By Samantha Grigg
I have always been a list maker. I write out daily to do lists, consisting of small and large goals to achieve that day. Without knowing, part of my daily routine has been fulfilling a theory of motivation, goal setting theory. With this theory, I’ve been keeping myself motivated and organized, and this theory can also be applied to more overall goals that won’t fit into the list of a single day.
Right now, one of my big goals is to keep my GPA. I want to do this partially for myself, so that I know I have done well by my own standards, and partially to live up to external expectations. After learning about the details of goal setting theory, I can take this goal, and all of the specific goals I’ve made out of it and understand why my goals have been keeping me motivated. So, it this goal specific? Kind of. “Keep up” is more specific, as it implies that I have the same GPA at the end of this semester as I did last semester. The “GPA” part is broader, because a GPA is not one single thing, but a number comprised of grades from different classes, and with those grades coming from different assignments and exams. Measurable? Very. I can measure this goal with the number I see on my transcript, as well as through the grades I receive in each class throughout the semester. Achievable, Realistic, and Time Bound? Not so much, but this goal can be if I make it.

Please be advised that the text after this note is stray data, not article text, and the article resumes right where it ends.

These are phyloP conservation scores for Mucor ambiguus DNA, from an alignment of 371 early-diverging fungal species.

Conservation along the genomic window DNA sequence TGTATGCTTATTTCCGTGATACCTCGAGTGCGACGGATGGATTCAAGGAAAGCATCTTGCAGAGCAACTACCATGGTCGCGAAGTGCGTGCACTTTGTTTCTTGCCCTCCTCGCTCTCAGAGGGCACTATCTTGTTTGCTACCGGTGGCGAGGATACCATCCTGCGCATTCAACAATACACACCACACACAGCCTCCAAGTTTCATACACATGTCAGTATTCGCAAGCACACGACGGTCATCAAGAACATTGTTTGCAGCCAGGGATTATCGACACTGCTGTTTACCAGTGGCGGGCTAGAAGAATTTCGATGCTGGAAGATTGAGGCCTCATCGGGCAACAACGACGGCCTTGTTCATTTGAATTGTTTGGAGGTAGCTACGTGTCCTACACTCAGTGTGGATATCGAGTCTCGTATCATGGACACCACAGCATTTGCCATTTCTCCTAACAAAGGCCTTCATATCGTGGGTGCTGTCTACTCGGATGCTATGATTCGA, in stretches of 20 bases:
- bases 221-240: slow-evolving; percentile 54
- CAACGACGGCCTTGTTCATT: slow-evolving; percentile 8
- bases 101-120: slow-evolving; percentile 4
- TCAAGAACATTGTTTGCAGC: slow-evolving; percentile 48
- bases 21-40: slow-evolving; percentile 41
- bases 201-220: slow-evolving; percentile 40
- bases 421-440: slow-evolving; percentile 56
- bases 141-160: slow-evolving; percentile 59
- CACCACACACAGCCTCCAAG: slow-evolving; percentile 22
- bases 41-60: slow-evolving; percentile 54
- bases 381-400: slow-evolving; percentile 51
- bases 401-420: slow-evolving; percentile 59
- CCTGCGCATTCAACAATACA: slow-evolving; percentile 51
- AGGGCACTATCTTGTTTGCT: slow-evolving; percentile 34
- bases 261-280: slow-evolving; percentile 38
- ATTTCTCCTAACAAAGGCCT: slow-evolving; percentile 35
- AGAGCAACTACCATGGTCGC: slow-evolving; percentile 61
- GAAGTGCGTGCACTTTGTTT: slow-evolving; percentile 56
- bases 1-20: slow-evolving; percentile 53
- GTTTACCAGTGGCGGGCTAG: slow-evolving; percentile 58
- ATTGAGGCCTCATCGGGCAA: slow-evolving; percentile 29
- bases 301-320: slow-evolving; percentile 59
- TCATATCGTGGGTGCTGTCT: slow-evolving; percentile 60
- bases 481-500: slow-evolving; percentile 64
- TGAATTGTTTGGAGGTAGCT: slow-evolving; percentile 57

Since it’s a broader goal, I can break it down to satisfy all SMART requirements. Firstly, break it into grades needed for each class and then into assignments and tasks for each class. Very specific. Each assignment has deadlines, and all tasks are put on to do lists. Now it’s time bound. Another way I can make this goal time bound is with the bigger picture of my GPA, rather than specific tasks and assignment, by looking at the date semester grades are released of the final date for professors to submit final grades.
The breaking down of my larger goal into smaller, more manageable tasks makes it more Realistic and Achievable, satisfying the last two requirements of a SMART goal.After all of that, I now have a SMART goal.,Through goal setting theory I can understand why and how I make these goals, in order to keep me going and make sure I achieve them. The final question is will I actually keep my GPA? Fingers crossed.